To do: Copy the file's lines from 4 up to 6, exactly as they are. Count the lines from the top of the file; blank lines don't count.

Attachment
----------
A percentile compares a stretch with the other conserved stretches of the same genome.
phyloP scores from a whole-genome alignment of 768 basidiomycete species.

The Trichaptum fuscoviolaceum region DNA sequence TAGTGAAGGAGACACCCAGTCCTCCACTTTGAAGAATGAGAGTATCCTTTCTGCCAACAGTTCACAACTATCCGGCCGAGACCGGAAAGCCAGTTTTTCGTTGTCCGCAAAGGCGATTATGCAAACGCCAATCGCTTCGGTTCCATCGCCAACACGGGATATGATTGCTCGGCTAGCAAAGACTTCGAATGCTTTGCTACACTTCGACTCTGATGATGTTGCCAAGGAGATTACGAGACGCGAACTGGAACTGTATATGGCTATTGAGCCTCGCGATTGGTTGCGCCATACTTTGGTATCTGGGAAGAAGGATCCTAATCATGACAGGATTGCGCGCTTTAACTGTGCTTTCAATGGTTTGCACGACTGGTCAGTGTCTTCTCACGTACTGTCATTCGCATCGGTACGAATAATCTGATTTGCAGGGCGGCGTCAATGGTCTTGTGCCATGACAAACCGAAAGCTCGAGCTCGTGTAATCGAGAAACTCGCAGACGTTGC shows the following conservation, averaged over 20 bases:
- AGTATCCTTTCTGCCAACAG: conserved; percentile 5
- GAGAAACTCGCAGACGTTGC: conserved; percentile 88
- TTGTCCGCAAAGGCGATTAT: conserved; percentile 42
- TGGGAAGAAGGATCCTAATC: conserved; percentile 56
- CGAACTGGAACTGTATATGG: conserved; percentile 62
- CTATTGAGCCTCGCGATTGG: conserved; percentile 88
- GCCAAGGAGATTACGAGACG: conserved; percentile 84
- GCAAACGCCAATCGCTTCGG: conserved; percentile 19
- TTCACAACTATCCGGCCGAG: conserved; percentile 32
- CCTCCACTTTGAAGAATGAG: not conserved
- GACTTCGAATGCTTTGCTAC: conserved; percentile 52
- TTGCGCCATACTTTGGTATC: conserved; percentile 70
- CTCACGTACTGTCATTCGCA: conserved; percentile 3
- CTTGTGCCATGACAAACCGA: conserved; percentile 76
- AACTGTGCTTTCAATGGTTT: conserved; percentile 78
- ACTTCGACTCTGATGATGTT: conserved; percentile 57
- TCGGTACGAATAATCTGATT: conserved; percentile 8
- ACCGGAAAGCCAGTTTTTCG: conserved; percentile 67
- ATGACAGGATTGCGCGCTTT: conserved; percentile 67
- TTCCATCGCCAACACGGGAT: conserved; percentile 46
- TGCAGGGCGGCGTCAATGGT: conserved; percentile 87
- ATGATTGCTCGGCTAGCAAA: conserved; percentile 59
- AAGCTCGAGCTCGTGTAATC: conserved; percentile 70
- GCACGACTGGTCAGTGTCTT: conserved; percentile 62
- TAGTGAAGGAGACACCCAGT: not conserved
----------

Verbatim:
- AGTATCCTTTCTGCCAACAG: conserved; percentile 5
- GAGAAACTCGCAGACGTTGC: conserved; percentile 88
- TTGTCCGCAAAGGCGATTAT: conserved; percentile 42